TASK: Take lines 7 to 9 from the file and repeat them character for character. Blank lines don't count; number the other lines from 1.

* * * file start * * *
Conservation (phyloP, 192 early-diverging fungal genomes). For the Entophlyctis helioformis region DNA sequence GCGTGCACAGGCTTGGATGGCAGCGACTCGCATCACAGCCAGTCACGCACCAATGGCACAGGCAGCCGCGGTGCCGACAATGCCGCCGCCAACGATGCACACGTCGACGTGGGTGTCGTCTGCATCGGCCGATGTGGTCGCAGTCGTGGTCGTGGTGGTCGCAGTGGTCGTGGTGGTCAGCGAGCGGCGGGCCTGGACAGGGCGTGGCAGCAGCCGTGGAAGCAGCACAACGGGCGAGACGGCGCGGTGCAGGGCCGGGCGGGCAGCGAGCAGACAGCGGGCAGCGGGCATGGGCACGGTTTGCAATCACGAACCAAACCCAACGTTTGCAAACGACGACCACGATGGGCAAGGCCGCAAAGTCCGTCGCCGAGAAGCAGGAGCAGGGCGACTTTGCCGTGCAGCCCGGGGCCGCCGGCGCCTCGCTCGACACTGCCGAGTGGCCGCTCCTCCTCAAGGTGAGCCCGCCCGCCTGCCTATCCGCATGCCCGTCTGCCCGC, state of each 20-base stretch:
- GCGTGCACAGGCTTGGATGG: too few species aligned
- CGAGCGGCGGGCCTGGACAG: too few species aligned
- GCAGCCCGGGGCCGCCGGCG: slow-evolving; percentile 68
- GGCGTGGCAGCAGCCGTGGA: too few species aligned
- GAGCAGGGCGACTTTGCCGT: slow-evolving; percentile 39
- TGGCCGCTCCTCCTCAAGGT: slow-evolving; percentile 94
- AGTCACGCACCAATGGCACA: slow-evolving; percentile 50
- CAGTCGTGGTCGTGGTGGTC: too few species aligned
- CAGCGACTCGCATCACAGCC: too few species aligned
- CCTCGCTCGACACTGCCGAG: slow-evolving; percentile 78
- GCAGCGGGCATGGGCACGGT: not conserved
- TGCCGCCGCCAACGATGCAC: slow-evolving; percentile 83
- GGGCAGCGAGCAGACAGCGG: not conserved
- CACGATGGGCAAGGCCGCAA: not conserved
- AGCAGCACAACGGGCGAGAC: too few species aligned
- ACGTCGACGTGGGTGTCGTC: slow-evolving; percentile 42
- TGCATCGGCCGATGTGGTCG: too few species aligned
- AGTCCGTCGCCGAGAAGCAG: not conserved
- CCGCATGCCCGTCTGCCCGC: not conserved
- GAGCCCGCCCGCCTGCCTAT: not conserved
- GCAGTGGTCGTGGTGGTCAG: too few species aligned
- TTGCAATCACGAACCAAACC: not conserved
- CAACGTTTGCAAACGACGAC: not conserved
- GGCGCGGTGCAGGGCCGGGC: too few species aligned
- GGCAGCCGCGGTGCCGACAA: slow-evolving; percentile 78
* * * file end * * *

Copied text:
- TGGCCGCTCCTCCTCAAGGT: slow-evolving; percentile 94
- AGTCACGCACCAATGGCACA: slow-evolving; percentile 50
- CAGTCGTGGTCGTGGTGGTC: too few species aligned